Exploring the incidence of corruption and fraud in indigenous corporations

Jodie Goddard

Research output: ThesisDoctoral Thesis

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Abstract

This research explores the incidence of corruption and fraud in Indigenous corporations with respect to Australian Government grant funds. Since instances of corruption and fraud were found, this research also determined the extent and nature of this misconduct and whether cultural and/or other factors and conditions impacted on its occurrence. This information was then compared to similar data relating to organisations in the wider not-for-profit, private and public sectors.
The research was conducted in three phases and used a mix of qualitative and quantitative approaches. This included multiple data collection methods, namely data requests, interviews and a questionnaire. For the most part, the three phases of the research proceeded simultaneously.
This research concludes that grant corruption and fraud is not a significant problem in Indigenous corporations and that when it does occur, it is usually small in financial value. However, incidents of corruption and fraud in an Indigenous corporation are more likely to occur where a corporation is reliant on a combination of grant funding and other income. This is particularly the case for corporations who are reliant on a combination of grants and income generated from business operations.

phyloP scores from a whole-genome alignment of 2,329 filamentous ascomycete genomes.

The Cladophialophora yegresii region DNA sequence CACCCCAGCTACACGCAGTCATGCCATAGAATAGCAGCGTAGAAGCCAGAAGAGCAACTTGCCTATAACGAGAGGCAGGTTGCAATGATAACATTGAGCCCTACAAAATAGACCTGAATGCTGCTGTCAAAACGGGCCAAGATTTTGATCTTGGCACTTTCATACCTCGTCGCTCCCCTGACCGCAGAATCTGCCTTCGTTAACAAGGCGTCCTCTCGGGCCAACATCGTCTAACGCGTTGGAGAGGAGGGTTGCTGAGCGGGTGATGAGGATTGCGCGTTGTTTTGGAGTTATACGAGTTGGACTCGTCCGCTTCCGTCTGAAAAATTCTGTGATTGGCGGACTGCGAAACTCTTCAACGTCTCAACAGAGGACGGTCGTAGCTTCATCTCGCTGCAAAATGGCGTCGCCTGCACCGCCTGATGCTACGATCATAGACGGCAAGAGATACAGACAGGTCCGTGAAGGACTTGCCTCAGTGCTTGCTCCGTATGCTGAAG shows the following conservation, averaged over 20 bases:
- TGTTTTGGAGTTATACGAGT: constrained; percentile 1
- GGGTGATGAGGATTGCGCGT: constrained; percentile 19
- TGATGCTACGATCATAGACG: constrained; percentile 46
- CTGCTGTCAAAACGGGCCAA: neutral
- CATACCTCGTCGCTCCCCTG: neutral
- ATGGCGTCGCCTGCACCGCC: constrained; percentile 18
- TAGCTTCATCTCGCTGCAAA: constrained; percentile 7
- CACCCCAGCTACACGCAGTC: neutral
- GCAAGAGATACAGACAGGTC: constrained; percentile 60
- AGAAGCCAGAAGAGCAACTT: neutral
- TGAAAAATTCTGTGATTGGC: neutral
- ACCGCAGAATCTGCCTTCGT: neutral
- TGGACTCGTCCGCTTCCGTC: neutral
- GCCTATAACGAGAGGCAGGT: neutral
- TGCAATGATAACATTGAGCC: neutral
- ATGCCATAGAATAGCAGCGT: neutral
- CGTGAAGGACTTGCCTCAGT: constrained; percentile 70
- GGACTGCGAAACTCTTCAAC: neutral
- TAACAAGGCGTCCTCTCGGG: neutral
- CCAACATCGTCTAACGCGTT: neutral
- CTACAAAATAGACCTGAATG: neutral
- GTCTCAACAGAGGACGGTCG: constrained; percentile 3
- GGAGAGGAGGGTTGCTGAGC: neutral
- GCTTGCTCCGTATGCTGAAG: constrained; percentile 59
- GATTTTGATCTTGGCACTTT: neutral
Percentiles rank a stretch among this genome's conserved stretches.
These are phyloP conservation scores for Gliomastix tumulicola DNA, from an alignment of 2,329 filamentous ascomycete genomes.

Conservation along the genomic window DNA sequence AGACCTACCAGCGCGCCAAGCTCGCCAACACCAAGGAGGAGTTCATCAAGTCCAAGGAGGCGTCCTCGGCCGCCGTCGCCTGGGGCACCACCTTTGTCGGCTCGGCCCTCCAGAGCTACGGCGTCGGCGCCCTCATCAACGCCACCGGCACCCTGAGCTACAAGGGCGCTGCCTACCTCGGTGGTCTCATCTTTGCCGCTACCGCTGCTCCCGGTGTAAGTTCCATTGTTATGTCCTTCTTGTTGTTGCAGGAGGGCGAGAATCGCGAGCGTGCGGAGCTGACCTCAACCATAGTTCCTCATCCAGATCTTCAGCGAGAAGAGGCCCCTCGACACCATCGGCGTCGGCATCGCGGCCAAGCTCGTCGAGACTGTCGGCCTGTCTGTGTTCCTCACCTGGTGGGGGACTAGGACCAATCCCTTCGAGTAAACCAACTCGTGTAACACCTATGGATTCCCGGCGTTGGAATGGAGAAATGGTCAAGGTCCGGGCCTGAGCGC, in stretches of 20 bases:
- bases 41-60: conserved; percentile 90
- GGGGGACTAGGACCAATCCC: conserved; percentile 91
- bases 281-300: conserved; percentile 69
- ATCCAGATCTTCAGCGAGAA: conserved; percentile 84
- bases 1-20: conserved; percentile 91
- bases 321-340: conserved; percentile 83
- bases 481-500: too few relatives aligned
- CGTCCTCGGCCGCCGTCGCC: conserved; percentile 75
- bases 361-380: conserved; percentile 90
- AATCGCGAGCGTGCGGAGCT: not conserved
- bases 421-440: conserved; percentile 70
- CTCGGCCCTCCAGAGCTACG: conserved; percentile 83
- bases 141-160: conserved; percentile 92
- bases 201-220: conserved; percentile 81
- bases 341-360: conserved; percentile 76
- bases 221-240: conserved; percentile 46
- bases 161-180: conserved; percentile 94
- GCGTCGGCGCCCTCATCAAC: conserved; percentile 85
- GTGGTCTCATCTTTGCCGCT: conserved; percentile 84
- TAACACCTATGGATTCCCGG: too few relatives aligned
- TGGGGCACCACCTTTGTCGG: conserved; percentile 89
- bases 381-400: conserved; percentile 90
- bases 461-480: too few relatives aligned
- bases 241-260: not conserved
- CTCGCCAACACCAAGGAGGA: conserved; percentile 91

This research also concludes that the typical perpetrator of corruption/fraud in an Indigenous corporation is slightly different to that in a not-for-profit organisation and large organisation and that the type of corruption/fraud is similar; however different types of organisations (Indigenous corporation compared to not-for-profit and large organisations) reported experiencing slightly different types of corruption/fraud.
This research also concludes that the typical perpetrator of corruption/fraud in an Indigenous corporation is slightly different to that in a not-for-profit organisation and large organisation and that the type of corruption/fraud is similar; however different types of organisations (Indigenous corporation compared to not-for-profit and large organisations) reported experiencing slightly different types of corruption/fraud.
Original languageEnglish
QualificationMaster of Arts
Awarding Institution
  • Charles Sturt University
Supervisors/Advisors
  • Corbo Crehan, Anna, Principal Supervisor
Award date20 Sep 2020
Place of PublicationAustralia
Publisher
Publication statusPublished - Mar 2009
Externally publishedYes

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